Resilient Response In Complex Systems, John Allspaw (slides). This was the keynote on the last day of the conference. He talked about the importance of designing systems that are easy to operate and monitor, qualities that are often given a lower priority when the systems are designed. He also stressed that short time to roll back, or roll out a new version is an important quality when production issues need to be fixed. Another interesting topic he covered was how to build organizations that are good at handling crisis situations, such as when a large site has a serious production problem. He said that we, as a software industry, can learn a lot from the experience gained in this area in other sectors, such as the military. He specifically mentioned aircraft carriers as organizations that are extremely good at handling stressful situations, and also gave several tips regarding good books in this field.

Scala: simplifying development at, Graham Tackley (slides). He talked about the reasons for, and the experiences done, redesigning Guardian’s website from a Java/Spring/Hiberate monolith to a modular Scala/Play2/MongoDB architecture. In many ways they have followed the same principles as outlined by Stefan Tilkov in his talk. Very impressive how they have managed to continually redesign and improve the architecture. Along the way they have experimented with Guice, Python/Django, Scalatra, Scala/Lift, Guice, and more. He also discussed the criticism that Scala has gotten lately with respect to to being to complex and difficult. Their experience was quite contrary; the complexity has been greatly reduced compared to the previous Java-stack, and the code is now much more readable and maintainable. He did say, however, that they value Clarity over Cleverness, and thus avoid “clever” Scala constructs that make the code less easy to understand. The main issue that have with Scala is the SBT build tool. In my opinion this is a schoolbook-example of how to design and evolve complex software systems. Kudos to the team at Guardian! Read more about it here:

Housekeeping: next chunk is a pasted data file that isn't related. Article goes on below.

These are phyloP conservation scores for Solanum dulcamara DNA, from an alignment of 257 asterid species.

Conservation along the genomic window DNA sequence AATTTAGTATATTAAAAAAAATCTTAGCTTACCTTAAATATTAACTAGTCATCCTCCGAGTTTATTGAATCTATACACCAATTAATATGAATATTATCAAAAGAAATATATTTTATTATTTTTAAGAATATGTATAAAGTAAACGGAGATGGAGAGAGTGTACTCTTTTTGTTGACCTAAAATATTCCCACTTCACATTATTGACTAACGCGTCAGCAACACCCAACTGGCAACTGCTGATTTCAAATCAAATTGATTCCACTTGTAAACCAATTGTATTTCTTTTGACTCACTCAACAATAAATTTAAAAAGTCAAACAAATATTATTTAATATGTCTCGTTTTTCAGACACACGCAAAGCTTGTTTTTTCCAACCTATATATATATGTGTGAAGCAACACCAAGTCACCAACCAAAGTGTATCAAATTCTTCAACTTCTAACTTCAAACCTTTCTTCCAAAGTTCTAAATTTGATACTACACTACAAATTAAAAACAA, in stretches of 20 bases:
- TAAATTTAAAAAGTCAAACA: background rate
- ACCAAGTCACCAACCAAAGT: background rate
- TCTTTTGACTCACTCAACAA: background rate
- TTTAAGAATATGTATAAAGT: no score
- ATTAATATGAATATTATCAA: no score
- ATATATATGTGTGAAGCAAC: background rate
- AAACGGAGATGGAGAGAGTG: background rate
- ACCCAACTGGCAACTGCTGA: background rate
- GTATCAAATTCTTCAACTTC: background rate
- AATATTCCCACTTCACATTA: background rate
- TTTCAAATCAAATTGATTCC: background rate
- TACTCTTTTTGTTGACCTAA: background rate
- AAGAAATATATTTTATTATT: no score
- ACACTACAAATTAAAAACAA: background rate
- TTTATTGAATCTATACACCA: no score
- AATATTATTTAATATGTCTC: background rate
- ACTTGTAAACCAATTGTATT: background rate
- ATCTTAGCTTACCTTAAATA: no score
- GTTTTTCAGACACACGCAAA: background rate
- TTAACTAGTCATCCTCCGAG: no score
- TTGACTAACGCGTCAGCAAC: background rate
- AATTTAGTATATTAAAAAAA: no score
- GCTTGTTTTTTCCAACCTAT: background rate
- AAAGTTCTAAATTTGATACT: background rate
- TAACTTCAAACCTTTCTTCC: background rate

Netflix’ Open Source Scalable Java PaaS, Adrian Cockcroft (slides). This presentation was actually not part of the official conference program, but was given at the London Java Community evening event in conjunction with QCon. Adrian Cockcroft is the technical director at Netflix, and displayed an impressive knowledge of the Netflix architecture for a person in such a position. The Netflix architecture is extremely scalable and is 100% cloud-based, deployed on AWS and using Cassandra as the datastore. Being 100% cloud-based is fairly new, and was driven by a growth in usage that was so large that they couldn’t build new data centers fast enough. Between Jan 2010 and Jan 2011 they had 37X growth in usage, growing to more that 20 billion requests per month. They are now the biggest AWS customer. The architecture is very modular and service oriented (no ESB though!) with strong focus on automation, fault tolerance and scalability. They have also open-sourced several of the frameworks they have developed. It seems like that is the trend now with all the cool innovative companies; I like :-) Read more about the Netflix architecture on the Netflix Tech Blog.

Overall impression

I had a great time. Kudos to the organizers for a well-organized conference! My only gripe was that the conference was too big for the venue, The Queen Elizabeth II Conference Centre. Many rooms where much too small for the big crowds, which meant that many people where not able to get in. The building itself is also not very well suited for a conference of this size, as it felt a bit like a labyrinth sometimes, and the rooms are spread out over 3 floors. I hope that the organizers are able to find a better venue next year.